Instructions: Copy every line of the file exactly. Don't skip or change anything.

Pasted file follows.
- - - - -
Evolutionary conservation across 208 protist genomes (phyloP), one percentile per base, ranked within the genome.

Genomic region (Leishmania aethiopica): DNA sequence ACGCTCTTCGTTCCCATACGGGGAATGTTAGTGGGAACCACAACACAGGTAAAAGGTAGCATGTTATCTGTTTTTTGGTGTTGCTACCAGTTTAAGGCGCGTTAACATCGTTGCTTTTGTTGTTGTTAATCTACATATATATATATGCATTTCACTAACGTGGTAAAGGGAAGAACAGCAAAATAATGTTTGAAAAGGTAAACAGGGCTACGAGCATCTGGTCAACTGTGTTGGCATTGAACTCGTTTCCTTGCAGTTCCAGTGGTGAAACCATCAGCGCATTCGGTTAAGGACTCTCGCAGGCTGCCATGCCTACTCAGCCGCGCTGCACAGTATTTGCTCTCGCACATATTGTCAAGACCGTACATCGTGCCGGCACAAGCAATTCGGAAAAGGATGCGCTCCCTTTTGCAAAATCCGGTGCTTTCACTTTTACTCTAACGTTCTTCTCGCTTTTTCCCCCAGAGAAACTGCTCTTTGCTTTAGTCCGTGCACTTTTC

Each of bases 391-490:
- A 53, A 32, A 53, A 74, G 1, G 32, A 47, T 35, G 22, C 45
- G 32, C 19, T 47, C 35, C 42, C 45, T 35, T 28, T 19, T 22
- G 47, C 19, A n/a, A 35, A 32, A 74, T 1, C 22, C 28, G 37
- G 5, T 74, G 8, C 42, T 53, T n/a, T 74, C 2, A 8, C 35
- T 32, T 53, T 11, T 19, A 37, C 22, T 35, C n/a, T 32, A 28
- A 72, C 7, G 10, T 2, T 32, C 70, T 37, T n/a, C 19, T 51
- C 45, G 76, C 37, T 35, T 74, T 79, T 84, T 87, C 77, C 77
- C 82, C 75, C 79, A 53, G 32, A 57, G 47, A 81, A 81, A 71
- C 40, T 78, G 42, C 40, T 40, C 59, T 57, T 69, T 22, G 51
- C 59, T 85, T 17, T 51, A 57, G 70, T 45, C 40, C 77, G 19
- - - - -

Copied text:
Evolutionary conservation across 208 protist genomes (phyloP), one percentile per base, ranked within the genome.

Genomic region (Leishmania aethiopica): DNA sequence ACGCTCTTCGTTCCCATACGGGGAATGTTAGTGGGAACCACAACACAGGTAAAAGGTAGCATGTTATCTGTTTTTTGGTGTTGCTACCAGTTTAAGGCGCGTTAACATCGTTGCTTTTGTTGTTGTTAATCTACATATATATATATGCATTTCACTAACGTGGTAAAGGGAAGAACAGCAAAATAATGTTTGAAAAGGTAAACAGGGCTACGAGCATCTGGTCAACTGTGTTGGCATTGAACTCGTTTCCTTGCAGTTCCAGTGGTGAAACCATCAGCGCATTCGGTTAAGGACTCTCGCAGGCTGCCATGCCTACTCAGCCGCGCTGCACAGTATTTGCTCTCGCACATATTGTCAAGACCGTACATCGTGCCGGCACAAGCAATTCGGAAAAGGATGCGCTCCCTTTTGCAAAATCCGGTGCTTTCACTTTTACTCTAACGTTCTTCTCGCTTTTTCCCCCAGAGAAACTGCTCTTTGCTTTAGTCCGTGCACTTTTC

Each of bases 391-490:
- A 53, A 32, A 53, A 74, G 1, G 32, A 47, T 35, G 22, C 45
- G 32, C 19, T 47, C 35, C 42, C 45, T 35, T 28, T 19, T 22
- G 47, C 19, A n/a, A 35, A 32, A 74, T 1, C 22, C 28, G 37
- G 5, T 74, G 8, C 42, T 53, T n/a, T 74, C 2, A 8, C 35
- T 32, T 53, T 11, T 19, A 37, C 22, T 35, C n/a, T 32, A 28
- A 72, C 7, G 10, T 2, T 32, C 70, T 37, T n/a, C 19, T 51
- C 45, G 76, C 37, T 35, T 74, T 79, T 84, T 87, C 77, C 77
- C 82, C 75, C 79, A 53, G 32, A 57, G 47, A 81, A 81, A 71
- C 40, T 78, G 42, C 40, T 40, C 59, T 57, T 69, T 22, G 51
- C 59, T 85, T 17, T 51, A 57, G 70, T 45, C 40, C 77, G 19